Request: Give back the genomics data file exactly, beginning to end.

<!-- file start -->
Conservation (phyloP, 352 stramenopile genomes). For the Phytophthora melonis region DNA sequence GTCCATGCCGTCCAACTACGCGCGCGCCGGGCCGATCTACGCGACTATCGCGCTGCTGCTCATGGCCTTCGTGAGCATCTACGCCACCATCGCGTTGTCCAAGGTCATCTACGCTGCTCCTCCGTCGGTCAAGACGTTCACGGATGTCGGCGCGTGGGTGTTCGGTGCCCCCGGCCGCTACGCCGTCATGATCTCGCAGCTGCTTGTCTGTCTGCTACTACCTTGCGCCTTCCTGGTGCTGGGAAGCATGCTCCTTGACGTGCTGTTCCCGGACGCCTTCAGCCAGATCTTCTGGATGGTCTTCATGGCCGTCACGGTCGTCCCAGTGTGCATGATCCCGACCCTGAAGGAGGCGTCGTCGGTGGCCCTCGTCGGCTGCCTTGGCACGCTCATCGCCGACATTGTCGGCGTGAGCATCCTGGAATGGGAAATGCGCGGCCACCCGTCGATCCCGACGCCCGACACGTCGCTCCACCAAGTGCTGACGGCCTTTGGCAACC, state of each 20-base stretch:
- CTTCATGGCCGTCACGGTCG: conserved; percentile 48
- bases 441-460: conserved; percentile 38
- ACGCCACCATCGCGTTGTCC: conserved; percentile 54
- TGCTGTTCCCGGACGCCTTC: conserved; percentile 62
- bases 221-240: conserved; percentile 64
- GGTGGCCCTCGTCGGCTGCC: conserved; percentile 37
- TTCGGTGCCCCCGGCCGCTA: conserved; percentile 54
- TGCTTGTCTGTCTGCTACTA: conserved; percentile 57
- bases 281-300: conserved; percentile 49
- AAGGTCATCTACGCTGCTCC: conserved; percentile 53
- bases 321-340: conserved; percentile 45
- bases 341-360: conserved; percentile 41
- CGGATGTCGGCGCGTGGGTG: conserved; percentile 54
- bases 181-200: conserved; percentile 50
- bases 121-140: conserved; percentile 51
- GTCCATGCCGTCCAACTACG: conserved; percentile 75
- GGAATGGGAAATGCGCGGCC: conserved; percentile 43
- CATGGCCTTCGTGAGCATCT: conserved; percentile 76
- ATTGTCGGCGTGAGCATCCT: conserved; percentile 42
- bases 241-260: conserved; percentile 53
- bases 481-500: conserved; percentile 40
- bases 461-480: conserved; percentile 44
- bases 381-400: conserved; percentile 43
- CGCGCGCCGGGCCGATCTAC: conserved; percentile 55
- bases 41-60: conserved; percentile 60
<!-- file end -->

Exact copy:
Conservation (phyloP, 352 stramenopile genomes). For the Phytophthora melonis region DNA sequence GTCCATGCCGTCCAACTACGCGCGCGCCGGGCCGATCTACGCGACTATCGCGCTGCTGCTCATGGCCTTCGTGAGCATCTACGCCACCATCGCGTTGTCCAAGGTCATCTACGCTGCTCCTCCGTCGGTCAAGACGTTCACGGATGTCGGCGCGTGGGTGTTCGGTGCCCCCGGCCGCTACGCCGTCATGATCTCGCAGCTGCTTGTCTGTCTGCTACTACCTTGCGCCTTCCTGGTGCTGGGAAGCATGCTCCTTGACGTGCTGTTCCCGGACGCCTTCAGCCAGATCTTCTGGATGGTCTTCATGGCCGTCACGGTCGTCCCAGTGTGCATGATCCCGACCCTGAAGGAGGCGTCGTCGGTGGCCCTCGTCGGCTGCCTTGGCACGCTCATCGCCGACATTGTCGGCGTGAGCATCCTGGAATGGGAAATGCGCGGCCACCCGTCGATCCCGACGCCCGACACGTCGCTCCACCAAGTGCTGACGGCCTTTGGCAACC, state of each 20-base stretch:
- CTTCATGGCCGTCACGGTCG: conserved; percentile 48
- bases 441-460: conserved; percentile 38
- ACGCCACCATCGCGTTGTCC: conserved; percentile 54
- TGCTGTTCCCGGACGCCTTC: conserved; percentile 62
- bases 221-240: conserved; percentile 64
- GGTGGCCCTCGTCGGCTGCC: conserved; percentile 37
- TTCGGTGCCCCCGGCCGCTA: conserved; percentile 54
- TGCTTGTCTGTCTGCTACTA: conserved; percentile 57
- bases 281-300: conserved; percentile 49
- AAGGTCATCTACGCTGCTCC: conserved; percentile 53
- bases 321-340: conserved; percentile 45
- bases 341-360: conserved; percentile 41
- CGGATGTCGGCGCGTGGGTG: conserved; percentile 54
- bases 181-200: conserved; percentile 50
- bases 121-140: conserved; percentile 51
- GTCCATGCCGTCCAACTACG: conserved; percentile 75
- GGAATGGGAAATGCGCGGCC: conserved; percentile 43
- CATGGCCTTCGTGAGCATCT: conserved; percentile 76
- ATTGTCGGCGTGAGCATCCT: conserved; percentile 42
- bases 241-260: conserved; percentile 53
- bases 481-500: conserved; percentile 40
- bases 461-480: conserved; percentile 44
- bases 381-400: conserved; percentile 43
- CGCGCGCCGGGCCGATCTAC: conserved; percentile 55
- bases 41-60: conserved; percentile 60